Mar 19

One Lick of “Bootycandy” and You’re Hooked

Photo credit: Glenn Perry Photography

Photo credit: Glenn Perry Photography

Presented by Speak Easy Stage Company
Written by Robert O’Hara
Directed by Summer L. William

March 12-April 9, 2016
Stanford Calderwood Pavilion
Boston Center for the Arts
Speak Easy on Facebook

Review by Travis Manni

(Boston, MA) Growing up gay and black is a very specific experience, and not one with which I will ever be able to identify. But Robert O’Hara’s hilarious and honest show gives the closest to an authentic experience anybody could possibly get. Continue reading

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Mar 24

Major and Minor Details: BIG FISH

Photo credit: Craig Bailey/Perspective Photo

Photo credit: Craig Bailey/Perspective Photo

Presented by SpeakEasy Stage Co.
Book by John August
Music & Lyrics by Andrew Lippa
Based on the Novel by Daniel Wallace and the Columbia Motion Picture Written by John August
Directed by Paul Daigneault
Assistant Director Alex Lonati
Musical Direction by Matthew Stern
Choreography by Larry Sousa

MAR 13 – APR 11, 2015
Stanford Calderwood Pavilion
Boston Center for the Arts
527 Tremont St.
SpeakEasy on Facebook

Review by Kitty Drexel

(Boston, MA) I did not enjoy Big Fish. I did enjoy SpeakEasy’s production. The performances from the cast were, as always, exemplary but the script has many problems. Follow along as I list the major issues and make the conscious decision not to detail the minor ones. Continue reading

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Sep 19

Pretty to Watch, Messy to Contemplate: FAR FROM HEAVEN

Craig Bailey/Perspective Photo. Look at those costumes!

Craig Bailey/Perspective Photo.

Presented by SpeakEasy Stage Co.
Book by Richard Greenberg
Music by Scott Frankel
Lyrics by Michael Korie
Based on the Focus Features/Vulcan Production Motion Picture, Written & Directed by Todd Haynes

Directed by Scott Edmiston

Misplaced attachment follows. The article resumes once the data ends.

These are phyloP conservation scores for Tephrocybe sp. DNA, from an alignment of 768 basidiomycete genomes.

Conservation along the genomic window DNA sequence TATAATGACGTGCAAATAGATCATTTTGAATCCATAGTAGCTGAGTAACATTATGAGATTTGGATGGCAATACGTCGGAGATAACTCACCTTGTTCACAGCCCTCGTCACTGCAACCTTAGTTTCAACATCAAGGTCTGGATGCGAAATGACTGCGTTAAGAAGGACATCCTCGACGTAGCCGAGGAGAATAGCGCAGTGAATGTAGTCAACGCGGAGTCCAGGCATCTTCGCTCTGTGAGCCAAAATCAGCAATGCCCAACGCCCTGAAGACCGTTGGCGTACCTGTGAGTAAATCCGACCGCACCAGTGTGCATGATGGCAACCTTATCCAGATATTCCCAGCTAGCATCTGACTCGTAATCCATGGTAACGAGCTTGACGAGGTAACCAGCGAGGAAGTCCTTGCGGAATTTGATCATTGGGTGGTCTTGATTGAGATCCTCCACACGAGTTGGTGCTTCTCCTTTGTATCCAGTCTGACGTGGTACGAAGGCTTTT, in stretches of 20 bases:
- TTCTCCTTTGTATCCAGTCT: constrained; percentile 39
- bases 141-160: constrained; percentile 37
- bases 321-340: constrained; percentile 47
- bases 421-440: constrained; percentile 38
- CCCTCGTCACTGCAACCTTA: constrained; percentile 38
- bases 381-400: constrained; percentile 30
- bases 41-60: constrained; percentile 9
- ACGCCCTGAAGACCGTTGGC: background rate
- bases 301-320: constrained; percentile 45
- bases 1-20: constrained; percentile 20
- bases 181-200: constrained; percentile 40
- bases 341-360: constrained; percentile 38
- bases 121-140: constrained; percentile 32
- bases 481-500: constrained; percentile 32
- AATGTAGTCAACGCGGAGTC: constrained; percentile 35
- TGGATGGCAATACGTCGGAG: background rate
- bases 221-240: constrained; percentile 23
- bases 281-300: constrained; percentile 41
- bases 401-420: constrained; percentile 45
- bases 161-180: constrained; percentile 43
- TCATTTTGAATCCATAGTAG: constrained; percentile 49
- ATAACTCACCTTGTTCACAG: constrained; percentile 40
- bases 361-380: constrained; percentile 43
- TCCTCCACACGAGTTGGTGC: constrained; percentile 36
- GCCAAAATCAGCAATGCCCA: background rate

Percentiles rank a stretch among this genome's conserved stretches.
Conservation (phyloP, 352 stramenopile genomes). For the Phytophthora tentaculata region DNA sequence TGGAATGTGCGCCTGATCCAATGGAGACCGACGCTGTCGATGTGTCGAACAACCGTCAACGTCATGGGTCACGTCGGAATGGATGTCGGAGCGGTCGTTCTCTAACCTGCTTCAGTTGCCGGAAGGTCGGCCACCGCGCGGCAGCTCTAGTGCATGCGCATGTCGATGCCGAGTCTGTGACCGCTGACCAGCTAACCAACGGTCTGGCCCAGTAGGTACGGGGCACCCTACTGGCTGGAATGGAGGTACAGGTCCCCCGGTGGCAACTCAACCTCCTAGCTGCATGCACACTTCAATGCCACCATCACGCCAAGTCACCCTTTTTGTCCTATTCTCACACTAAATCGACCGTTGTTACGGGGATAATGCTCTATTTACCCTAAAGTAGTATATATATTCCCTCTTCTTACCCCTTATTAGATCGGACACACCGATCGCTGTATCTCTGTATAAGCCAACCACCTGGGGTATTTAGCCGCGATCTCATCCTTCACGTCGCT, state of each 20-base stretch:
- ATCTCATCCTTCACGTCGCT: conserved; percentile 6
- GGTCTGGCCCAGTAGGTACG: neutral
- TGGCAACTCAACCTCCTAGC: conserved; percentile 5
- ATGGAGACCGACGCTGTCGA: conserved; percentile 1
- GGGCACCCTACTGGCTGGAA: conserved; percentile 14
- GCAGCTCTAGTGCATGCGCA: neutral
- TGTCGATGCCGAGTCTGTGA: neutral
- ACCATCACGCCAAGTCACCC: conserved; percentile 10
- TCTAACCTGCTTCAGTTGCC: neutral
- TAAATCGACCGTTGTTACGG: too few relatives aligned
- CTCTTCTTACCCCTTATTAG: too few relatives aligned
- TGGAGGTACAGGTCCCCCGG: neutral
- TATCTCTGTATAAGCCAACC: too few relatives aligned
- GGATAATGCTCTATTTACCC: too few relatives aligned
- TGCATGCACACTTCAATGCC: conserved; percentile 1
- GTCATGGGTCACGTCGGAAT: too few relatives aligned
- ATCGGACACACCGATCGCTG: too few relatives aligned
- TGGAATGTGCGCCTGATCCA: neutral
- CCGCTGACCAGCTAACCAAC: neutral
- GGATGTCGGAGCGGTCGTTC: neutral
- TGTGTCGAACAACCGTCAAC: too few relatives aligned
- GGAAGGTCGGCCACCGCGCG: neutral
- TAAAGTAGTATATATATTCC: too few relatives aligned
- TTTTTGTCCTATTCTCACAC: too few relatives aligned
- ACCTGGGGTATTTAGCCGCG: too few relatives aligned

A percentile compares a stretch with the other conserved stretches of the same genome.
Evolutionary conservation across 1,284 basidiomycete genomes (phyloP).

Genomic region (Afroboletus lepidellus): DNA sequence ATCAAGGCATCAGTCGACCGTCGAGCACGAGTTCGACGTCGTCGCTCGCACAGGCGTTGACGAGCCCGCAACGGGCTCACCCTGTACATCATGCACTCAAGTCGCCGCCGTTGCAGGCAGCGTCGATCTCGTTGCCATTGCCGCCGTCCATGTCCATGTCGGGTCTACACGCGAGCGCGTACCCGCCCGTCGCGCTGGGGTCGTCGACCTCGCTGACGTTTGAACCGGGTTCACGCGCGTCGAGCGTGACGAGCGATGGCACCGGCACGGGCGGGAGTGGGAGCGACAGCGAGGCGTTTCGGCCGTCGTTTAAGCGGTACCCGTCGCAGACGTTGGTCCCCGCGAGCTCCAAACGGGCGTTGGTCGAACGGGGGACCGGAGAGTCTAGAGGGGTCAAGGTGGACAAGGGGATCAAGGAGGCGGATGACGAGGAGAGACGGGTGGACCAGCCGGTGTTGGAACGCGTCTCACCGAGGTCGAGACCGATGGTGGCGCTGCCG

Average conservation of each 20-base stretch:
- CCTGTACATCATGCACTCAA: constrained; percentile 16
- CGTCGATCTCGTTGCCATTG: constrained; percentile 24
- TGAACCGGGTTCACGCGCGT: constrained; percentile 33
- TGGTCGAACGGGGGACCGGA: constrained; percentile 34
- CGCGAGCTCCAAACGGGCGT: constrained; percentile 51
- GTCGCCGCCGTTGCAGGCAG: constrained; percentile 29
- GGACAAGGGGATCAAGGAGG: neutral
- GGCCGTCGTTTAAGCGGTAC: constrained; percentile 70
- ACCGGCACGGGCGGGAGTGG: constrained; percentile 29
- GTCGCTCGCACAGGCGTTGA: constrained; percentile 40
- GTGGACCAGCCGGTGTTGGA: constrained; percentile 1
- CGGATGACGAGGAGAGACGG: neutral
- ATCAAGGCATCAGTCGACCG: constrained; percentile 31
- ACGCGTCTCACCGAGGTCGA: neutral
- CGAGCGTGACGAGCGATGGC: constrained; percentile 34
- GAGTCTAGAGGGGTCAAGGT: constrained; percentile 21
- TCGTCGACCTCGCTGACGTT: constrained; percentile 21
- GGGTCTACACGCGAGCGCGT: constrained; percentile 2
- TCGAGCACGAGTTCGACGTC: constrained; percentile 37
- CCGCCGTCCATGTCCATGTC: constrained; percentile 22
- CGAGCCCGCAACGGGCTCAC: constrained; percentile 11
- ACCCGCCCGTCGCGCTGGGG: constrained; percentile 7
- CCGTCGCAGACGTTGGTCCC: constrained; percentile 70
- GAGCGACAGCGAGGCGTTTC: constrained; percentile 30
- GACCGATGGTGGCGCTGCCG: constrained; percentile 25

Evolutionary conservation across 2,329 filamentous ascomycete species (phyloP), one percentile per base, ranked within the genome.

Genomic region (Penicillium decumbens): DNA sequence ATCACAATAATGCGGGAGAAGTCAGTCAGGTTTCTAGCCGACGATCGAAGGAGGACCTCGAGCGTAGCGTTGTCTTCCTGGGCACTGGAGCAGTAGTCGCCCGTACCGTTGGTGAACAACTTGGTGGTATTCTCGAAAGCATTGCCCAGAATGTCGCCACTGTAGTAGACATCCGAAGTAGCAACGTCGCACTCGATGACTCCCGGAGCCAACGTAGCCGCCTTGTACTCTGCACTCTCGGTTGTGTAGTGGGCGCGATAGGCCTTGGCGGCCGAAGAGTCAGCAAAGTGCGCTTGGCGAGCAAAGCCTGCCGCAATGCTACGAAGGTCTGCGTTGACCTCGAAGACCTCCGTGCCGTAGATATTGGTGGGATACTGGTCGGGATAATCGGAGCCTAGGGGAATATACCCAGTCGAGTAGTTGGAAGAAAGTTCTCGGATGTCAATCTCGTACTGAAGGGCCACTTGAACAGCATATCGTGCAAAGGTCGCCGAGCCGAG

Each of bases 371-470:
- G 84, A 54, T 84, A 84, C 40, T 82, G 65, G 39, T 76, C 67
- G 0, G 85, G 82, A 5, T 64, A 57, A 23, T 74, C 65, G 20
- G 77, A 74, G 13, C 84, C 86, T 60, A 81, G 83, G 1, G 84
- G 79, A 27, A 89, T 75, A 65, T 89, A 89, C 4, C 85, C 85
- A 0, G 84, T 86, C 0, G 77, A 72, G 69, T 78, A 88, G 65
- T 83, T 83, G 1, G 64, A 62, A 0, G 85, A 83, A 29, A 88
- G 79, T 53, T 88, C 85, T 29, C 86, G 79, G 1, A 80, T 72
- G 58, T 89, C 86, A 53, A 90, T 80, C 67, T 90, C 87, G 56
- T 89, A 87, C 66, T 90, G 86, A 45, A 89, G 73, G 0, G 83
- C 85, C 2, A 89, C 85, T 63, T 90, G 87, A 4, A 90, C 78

Musical Direction by Steven Bergman
Choreography by David Connolly

Sept. 12 – Oct. 11, 2014
Stanford Calderwood Pavilion
Boston Center for the Arts
527 Tremont Street in Boston’s South End
SpeakEasy on Facebook

Review by Kitty Drexel

(Boston, MA) In 1957, Betty Friedan conducted a survey of Smith College graduates to celebrate their 15th anniversary. When she discovered that many of her contemporaries were deeply unhappy, she expanded her research to include other US suburban housewives. She continued her research into psychology and other social sciences. Her studies found a “problem that has no name,” a depression among women despite their ensured physical and emotional comforts. A life revolving around marriage and children was deeply unfulfilling.

This study and her corresponding writings were the basis for The Feminine Mystique, a book that sparked the second-wave of feminism. Published in 1963, it has played an influential part in assuring a modern woman’s right to equality. Women who work outside of the home owe a large part of their freedoms to Friedan and the women who worked with her. Friedan began her survey the same year that Far From Heaven begins. Continue reading

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Mar 24

Rock Out with Your Snark Out: BLOODY, BLOODY ANDREW JACKSON

Photo care of Emerson Umbrella Facebook page.

Bloody, Bloody Andrew Jackson
Presented by The Umbrella Mainstage
Written by Alex Timbers
Music & Lyrics by Michael Friedman
Directed by James Tallach
Music Directed by Maria Duaime Robinson
Choreography by Lara Finn
Fight Choreography by Micah Greene

March 21 – April 5
The Umbrella Community Arts Center
Concord, MA
The Umbrella on Facebook

Review by Kitty Drexel

Disclosure: I have worked with both directors James Tallach, Maria Duaime Robinson, and a cast member or two. This review is tempered to reflect this.

(Concord) History favors old, White dudes. Heck, old, White dudes are favored now.  If Green Day had collaborated on an historical punk musical with Bill Clinton, Lindsay Lohan and George Michael, chances are they would have written Bloody, Bloody Andrew Jackson (let us all say a silent prayer for Clinton’s potential saxophone career). And it would be a huge hit. Fans of American Idiot the musical will appreciate the music of BBAJ. They will also appreciate the snarky treatment of a politician who purported to be the People’s President but, after all is said and done, was only in it for himself. History has repeated itself and punk happens to be the medium for this particular telling. Continue reading

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